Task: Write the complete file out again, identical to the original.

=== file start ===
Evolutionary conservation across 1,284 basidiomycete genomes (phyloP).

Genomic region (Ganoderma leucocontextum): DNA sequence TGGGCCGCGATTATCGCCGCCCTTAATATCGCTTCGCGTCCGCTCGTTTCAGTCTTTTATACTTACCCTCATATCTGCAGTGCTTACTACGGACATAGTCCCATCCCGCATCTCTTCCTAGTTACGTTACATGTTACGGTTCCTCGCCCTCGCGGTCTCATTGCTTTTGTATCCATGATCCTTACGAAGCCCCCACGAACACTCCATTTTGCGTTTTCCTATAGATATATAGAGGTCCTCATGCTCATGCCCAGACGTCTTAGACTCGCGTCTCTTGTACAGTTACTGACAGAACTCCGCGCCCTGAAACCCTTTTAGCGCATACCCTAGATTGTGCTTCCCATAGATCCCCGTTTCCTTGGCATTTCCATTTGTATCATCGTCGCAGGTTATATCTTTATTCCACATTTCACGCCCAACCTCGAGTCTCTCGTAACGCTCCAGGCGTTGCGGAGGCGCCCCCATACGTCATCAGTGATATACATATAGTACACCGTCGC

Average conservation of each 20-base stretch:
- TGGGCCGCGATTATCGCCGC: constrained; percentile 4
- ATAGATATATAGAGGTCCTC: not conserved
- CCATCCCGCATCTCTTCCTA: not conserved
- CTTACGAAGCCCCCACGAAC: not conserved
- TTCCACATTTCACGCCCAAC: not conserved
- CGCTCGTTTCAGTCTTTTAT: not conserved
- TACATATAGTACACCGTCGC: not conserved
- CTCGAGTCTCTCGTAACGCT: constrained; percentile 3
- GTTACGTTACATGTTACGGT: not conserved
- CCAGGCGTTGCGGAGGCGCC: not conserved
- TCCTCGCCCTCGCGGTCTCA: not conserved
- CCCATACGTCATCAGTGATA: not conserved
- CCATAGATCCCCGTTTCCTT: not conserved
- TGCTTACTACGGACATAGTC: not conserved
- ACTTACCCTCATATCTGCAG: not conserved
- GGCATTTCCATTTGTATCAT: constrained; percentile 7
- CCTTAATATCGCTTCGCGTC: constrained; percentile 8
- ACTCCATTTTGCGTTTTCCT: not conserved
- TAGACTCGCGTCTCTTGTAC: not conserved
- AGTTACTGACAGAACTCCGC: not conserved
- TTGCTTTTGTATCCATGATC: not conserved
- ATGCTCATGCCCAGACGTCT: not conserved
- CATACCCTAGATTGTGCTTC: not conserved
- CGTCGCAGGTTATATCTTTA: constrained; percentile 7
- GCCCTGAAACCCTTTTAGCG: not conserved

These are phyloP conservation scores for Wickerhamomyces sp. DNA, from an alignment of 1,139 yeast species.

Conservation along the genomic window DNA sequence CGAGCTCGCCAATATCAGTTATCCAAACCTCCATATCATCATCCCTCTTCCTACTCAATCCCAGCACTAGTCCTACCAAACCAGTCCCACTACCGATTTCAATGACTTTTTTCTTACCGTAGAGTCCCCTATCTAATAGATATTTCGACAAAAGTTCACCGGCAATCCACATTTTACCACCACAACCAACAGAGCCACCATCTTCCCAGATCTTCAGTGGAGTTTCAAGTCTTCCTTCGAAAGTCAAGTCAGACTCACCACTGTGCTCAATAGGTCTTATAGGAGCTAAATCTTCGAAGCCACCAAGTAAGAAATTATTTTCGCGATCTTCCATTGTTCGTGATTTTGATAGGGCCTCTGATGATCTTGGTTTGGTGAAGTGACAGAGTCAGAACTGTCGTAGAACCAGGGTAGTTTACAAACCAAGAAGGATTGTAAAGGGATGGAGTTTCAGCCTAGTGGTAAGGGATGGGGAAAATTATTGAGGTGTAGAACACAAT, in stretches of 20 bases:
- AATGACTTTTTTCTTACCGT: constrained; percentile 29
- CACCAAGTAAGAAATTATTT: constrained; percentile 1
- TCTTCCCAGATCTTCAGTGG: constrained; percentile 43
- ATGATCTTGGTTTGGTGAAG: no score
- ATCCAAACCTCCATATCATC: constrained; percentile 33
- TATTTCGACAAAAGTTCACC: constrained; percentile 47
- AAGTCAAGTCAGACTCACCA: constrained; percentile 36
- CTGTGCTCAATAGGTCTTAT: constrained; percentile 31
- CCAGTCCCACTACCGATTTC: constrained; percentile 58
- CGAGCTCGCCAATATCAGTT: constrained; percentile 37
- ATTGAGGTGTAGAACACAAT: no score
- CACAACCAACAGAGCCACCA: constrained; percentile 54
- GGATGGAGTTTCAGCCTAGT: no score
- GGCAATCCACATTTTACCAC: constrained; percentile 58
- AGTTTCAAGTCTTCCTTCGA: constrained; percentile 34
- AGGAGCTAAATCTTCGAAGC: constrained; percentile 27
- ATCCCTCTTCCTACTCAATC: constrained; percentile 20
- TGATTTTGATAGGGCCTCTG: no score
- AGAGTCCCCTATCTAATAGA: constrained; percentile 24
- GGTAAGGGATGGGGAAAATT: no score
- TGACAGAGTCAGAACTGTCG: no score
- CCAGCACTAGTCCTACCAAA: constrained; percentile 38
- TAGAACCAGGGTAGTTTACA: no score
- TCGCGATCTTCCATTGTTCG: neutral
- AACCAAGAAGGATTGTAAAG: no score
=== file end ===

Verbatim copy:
Evolutionary conservation across 1,284 basidiomycete genomes (phyloP).

Genomic region (Ganoderma leucocontextum): DNA sequence TGGGCCGCGATTATCGCCGCCCTTAATATCGCTTCGCGTCCGCTCGTTTCAGTCTTTTATACTTACCCTCATATCTGCAGTGCTTACTACGGACATAGTCCCATCCCGCATCTCTTCCTAGTTACGTTACATGTTACGGTTCCTCGCCCTCGCGGTCTCATTGCTTTTGTATCCATGATCCTTACGAAGCCCCCACGAACACTCCATTTTGCGTTTTCCTATAGATATATAGAGGTCCTCATGCTCATGCCCAGACGTCTTAGACTCGCGTCTCTTGTACAGTTACTGACAGAACTCCGCGCCCTGAAACCCTTTTAGCGCATACCCTAGATTGTGCTTCCCATAGATCCCCGTTTCCTTGGCATTTCCATTTGTATCATCGTCGCAGGTTATATCTTTATTCCACATTTCACGCCCAACCTCGAGTCTCTCGTAACGCTCCAGGCGTTGCGGAGGCGCCCCCATACGTCATCAGTGATATACATATAGTACACCGTCGC

Average conservation of each 20-base stretch:
- TGGGCCGCGATTATCGCCGC: constrained; percentile 4
- ATAGATATATAGAGGTCCTC: not conserved
- CCATCCCGCATCTCTTCCTA: not conserved
- CTTACGAAGCCCCCACGAAC: not conserved
- TTCCACATTTCACGCCCAAC: not conserved
- CGCTCGTTTCAGTCTTTTAT: not conserved
- TACATATAGTACACCGTCGC: not conserved
- CTCGAGTCTCTCGTAACGCT: constrained; percentile 3
- GTTACGTTACATGTTACGGT: not conserved
- CCAGGCGTTGCGGAGGCGCC: not conserved
- TCCTCGCCCTCGCGGTCTCA: not conserved
- CCCATACGTCATCAGTGATA: not conserved
- CCATAGATCCCCGTTTCCTT: not conserved
- TGCTTACTACGGACATAGTC: not conserved
- ACTTACCCTCATATCTGCAG: not conserved
- GGCATTTCCATTTGTATCAT: constrained; percentile 7
- CCTTAATATCGCTTCGCGTC: constrained; percentile 8
- ACTCCATTTTGCGTTTTCCT: not conserved
- TAGACTCGCGTCTCTTGTAC: not conserved
- AGTTACTGACAGAACTCCGC: not conserved
- TTGCTTTTGTATCCATGATC: not conserved
- ATGCTCATGCCCAGACGTCT: not conserved
- CATACCCTAGATTGTGCTTC: not conserved
- CGTCGCAGGTTATATCTTTA: constrained; percentile 7
- GCCCTGAAACCCTTTTAGCG: not conserved

These are phyloP conservation scores for Wickerhamomyces sp. DNA, from an alignment of 1,139 yeast species.

Conservation along the genomic window DNA sequence CGAGCTCGCCAATATCAGTTATCCAAACCTCCATATCATCATCCCTCTTCCTACTCAATCCCAGCACTAGTCCTACCAAACCAGTCCCACTACCGATTTCAATGACTTTTTTCTTACCGTAGAGTCCCCTATCTAATAGATATTTCGACAAAAGTTCACCGGCAATCCACATTTTACCACCACAACCAACAGAGCCACCATCTTCCCAGATCTTCAGTGGAGTTTCAAGTCTTCCTTCGAAAGTCAAGTCAGACTCACCACTGTGCTCAATAGGTCTTATAGGAGCTAAATCTTCGAAGCCACCAAGTAAGAAATTATTTTCGCGATCTTCCATTGTTCGTGATTTTGATAGGGCCTCTGATGATCTTGGTTTGGTGAAGTGACAGAGTCAGAACTGTCGTAGAACCAGGGTAGTTTACAAACCAAGAAGGATTGTAAAGGGATGGAGTTTCAGCCTAGTGGTAAGGGATGGGGAAAATTATTGAGGTGTAGAACACAAT, in stretches of 20 bases:
- AATGACTTTTTTCTTACCGT: constrained; percentile 29
- CACCAAGTAAGAAATTATTT: constrained; percentile 1
- TCTTCCCAGATCTTCAGTGG: constrained; percentile 43
- ATGATCTTGGTTTGGTGAAG: no score
- ATCCAAACCTCCATATCATC: constrained; percentile 33
- TATTTCGACAAAAGTTCACC: constrained; percentile 47
- AAGTCAAGTCAGACTCACCA: constrained; percentile 36
- CTGTGCTCAATAGGTCTTAT: constrained; percentile 31
- CCAGTCCCACTACCGATTTC: constrained; percentile 58
- CGAGCTCGCCAATATCAGTT: constrained; percentile 37
- ATTGAGGTGTAGAACACAAT: no score
- CACAACCAACAGAGCCACCA: constrained; percentile 54
- GGATGGAGTTTCAGCCTAGT: no score
- GGCAATCCACATTTTACCAC: constrained; percentile 58
- AGTTTCAAGTCTTCCTTCGA: constrained; percentile 34
- AGGAGCTAAATCTTCGAAGC: constrained; percentile 27
- ATCCCTCTTCCTACTCAATC: constrained; percentile 20
- TGATTTTGATAGGGCCTCTG: no score
- AGAGTCCCCTATCTAATAGA: constrained; percentile 24
- GGTAAGGGATGGGGAAAATT: no score
- TGACAGAGTCAGAACTGTCG: no score
- CCAGCACTAGTCCTACCAAA: constrained; percentile 38
- TAGAACCAGGGTAGTTTACA: no score
- TCGCGATCTTCCATTGTTCG: neutral
- AACCAAGAAGGATTGTAAAG: no score